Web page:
When I was growing up, I found people impossible to understand. What they did, what they said and how they expected me to respond was constantly confusing.
I now know that this disconnect is something that autistic people experience every day. But at the time, like many undiagnosed autistic girls, I assumed I was the problem and so I was the one that needed to change. It felt like everyone else was speaking the same language apart from me, I just had to learn it.
So I did. My response to not understanding the people around me was to study them intensely. Which is where my fascination with human behaviour began.
By watching and mimicking, I found I could fit in anywhere, largely avoiding the bullying that so many autistic children experience at school. This strategy, called masking, is used by autistic people, especially women and girls, to protect themselves in spaces where being different can be dangerous.
My fascination with the way people behaved led me to teenage interests in subjects that tried to unpick the human psyche, like philosophy and psychology.
But it was economics that really called to me, with its promise that all human behaviour could be reduced to intersecting curves and mathematical functions. Studying it for my undergraduate degree at Oxford, I quickly realised that this wasn’t the case. That no real person acted the way the algorithms assumed they did.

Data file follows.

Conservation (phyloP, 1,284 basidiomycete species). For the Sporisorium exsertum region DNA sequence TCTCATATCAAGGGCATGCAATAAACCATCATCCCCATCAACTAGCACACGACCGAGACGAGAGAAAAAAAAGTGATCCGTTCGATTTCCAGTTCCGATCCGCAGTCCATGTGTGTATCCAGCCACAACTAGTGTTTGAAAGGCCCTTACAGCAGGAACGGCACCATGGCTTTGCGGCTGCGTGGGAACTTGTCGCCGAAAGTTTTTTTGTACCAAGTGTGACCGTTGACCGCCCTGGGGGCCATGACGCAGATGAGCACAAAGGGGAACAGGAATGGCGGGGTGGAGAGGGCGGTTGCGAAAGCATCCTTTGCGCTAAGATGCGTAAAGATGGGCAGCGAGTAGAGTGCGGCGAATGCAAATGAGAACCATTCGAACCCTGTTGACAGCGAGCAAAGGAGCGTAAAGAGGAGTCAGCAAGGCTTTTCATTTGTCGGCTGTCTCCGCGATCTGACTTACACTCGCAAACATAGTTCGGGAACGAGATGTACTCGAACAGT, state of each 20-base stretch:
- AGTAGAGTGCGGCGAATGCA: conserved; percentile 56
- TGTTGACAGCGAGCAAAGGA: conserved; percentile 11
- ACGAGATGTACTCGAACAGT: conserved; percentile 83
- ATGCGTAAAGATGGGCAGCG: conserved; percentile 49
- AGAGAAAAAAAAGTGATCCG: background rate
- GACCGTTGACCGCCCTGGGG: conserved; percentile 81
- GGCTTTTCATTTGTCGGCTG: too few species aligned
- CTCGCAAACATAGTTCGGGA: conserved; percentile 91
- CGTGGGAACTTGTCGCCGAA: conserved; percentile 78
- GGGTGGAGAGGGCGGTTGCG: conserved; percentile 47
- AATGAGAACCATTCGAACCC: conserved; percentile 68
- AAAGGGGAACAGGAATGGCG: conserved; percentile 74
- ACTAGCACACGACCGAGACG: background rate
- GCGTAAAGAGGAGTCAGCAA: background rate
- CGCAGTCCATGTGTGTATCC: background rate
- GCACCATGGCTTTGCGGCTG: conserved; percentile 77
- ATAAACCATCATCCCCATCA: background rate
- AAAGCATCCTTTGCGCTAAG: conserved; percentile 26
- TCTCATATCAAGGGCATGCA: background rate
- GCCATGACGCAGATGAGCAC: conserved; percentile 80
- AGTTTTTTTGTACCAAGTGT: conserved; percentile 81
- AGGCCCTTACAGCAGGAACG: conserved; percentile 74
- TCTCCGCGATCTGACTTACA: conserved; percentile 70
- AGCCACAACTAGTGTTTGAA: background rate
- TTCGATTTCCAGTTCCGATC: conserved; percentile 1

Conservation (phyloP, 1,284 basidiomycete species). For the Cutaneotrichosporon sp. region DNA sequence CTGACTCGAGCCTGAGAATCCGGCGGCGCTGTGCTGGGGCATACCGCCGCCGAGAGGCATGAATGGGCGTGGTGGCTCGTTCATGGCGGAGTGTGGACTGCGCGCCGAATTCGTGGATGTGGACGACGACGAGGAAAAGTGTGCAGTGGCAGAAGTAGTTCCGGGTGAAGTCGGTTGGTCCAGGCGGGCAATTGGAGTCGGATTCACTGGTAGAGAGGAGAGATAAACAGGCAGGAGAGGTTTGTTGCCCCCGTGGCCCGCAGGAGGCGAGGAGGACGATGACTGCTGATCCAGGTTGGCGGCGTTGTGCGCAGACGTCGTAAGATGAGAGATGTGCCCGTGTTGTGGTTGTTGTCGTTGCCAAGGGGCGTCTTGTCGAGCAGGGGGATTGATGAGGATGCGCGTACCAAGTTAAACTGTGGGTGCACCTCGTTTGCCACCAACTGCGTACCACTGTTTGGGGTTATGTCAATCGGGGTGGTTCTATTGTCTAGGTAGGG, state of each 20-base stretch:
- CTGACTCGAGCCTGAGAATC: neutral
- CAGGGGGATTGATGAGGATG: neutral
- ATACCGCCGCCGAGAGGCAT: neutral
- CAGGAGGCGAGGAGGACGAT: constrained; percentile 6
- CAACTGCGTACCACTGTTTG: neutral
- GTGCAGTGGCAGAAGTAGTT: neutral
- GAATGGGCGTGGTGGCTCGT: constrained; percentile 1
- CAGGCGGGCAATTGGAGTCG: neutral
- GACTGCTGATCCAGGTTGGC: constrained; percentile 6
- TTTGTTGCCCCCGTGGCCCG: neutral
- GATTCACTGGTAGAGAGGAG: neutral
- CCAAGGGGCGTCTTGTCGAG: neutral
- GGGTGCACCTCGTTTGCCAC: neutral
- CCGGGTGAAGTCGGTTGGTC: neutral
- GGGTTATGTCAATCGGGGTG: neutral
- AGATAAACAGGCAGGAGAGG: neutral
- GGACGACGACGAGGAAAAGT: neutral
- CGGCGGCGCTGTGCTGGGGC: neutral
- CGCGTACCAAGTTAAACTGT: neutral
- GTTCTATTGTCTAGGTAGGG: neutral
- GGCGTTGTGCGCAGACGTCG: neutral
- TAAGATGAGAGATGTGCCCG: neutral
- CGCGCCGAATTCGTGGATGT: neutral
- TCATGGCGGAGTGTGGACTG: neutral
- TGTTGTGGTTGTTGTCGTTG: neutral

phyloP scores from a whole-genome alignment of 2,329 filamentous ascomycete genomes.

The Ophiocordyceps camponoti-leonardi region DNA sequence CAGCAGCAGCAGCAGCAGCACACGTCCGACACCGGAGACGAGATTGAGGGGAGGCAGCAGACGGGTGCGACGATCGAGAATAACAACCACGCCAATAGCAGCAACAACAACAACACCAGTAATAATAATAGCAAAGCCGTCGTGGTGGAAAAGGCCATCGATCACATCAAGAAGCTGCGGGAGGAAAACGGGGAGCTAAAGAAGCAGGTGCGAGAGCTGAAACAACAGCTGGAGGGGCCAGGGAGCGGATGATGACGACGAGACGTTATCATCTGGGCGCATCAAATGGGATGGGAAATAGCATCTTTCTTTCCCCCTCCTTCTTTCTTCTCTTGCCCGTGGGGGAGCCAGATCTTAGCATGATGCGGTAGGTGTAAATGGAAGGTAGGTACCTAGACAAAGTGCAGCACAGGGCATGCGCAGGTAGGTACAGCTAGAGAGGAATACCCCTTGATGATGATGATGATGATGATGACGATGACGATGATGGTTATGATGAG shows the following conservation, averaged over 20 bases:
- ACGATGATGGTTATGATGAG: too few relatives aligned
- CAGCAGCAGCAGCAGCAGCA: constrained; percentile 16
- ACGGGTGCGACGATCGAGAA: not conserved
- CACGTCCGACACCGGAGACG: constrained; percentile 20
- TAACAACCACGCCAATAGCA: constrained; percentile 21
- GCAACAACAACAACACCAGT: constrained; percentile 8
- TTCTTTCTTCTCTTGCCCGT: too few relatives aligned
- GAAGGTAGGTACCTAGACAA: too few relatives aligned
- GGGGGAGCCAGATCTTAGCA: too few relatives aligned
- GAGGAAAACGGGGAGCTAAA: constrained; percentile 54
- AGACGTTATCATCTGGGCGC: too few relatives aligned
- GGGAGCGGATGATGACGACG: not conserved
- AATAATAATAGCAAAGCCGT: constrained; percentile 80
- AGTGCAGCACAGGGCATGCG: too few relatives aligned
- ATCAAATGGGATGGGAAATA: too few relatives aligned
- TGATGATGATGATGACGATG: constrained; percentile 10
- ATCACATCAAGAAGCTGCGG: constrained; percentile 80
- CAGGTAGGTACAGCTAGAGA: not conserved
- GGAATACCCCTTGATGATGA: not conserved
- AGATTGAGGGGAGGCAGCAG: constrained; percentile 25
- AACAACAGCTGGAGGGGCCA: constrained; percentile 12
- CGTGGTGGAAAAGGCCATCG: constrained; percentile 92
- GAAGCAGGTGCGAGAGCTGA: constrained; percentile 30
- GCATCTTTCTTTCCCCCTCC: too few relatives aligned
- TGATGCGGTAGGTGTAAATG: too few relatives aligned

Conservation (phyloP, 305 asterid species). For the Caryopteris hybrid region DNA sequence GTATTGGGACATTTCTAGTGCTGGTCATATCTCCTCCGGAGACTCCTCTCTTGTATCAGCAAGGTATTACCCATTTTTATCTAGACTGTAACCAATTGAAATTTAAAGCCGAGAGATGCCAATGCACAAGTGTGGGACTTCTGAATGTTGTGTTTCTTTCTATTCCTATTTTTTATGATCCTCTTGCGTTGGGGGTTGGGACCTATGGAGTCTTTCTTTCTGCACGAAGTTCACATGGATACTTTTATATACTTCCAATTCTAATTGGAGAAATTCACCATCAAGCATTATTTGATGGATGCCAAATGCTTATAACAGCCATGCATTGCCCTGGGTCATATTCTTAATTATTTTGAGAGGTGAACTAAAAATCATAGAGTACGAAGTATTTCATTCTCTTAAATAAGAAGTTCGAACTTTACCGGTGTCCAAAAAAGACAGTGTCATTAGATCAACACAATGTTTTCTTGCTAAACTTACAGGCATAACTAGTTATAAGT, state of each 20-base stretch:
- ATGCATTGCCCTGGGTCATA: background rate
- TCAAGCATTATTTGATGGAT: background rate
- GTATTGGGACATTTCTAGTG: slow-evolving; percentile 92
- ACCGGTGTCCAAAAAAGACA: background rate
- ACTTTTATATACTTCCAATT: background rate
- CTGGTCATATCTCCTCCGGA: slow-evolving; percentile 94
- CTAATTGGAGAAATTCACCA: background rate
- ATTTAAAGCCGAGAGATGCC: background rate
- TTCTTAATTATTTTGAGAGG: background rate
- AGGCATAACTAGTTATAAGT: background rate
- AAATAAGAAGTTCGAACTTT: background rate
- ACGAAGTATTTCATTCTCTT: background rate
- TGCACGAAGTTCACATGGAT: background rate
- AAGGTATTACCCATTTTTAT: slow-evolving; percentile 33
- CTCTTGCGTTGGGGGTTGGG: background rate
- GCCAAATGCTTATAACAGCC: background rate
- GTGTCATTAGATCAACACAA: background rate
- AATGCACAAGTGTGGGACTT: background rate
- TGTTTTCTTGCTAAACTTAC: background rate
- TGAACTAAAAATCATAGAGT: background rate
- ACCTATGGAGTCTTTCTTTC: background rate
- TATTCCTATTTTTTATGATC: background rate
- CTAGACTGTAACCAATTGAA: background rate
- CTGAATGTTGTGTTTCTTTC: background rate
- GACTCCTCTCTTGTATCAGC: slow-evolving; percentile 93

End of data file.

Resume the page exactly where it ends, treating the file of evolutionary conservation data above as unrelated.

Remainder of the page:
Risk management isn’t sexy, but it’s integral to running a good business
This assumption of homogeneity, that there is one “normal” way to behave, causes damage to society that goes far beyond poor economic predictions.
I’ve seen this myself, working in schools with neurodivergent children and teenagers — where different ways of communicating are interpreted as bad behaviour, low intelligence or something that needs to be “treated”.
Having now moved from working in education to building AI solutions, these are my reflections on how we can avoid it…
By recognising that AI is neutral; humans are the problem
Despite ChatGPT’s best efforts to make us think otherwise, AI is not sentient and therefore can’t be “good” or “bad”. It’s the human-defined application of the technology that determines an AI system’s moral impact on society.
Humans control the system, from deciding what problems to apply it to, to the data we feed it, to how we evaluate its success in the real world. This control means that it is completely in our power to design and build AI systems that are fair, responsible and ethical.
Building responsible AI is good business governance
As an AI founder or anyone using AI as a core part of their business, understanding and mitigating the risks in an AI system is no different from managing other governance issues like data protection, cybersecurity or ESG.
Risk management isn’t sexy, but it’s integral to running a good business and creating safeguards to protect your company from costly mistakes. Applying your existing risk processes to AI development is an easy way to start thinking about the potential harms in your system, without having to get too deep into the debates currently surrounding AI ethics.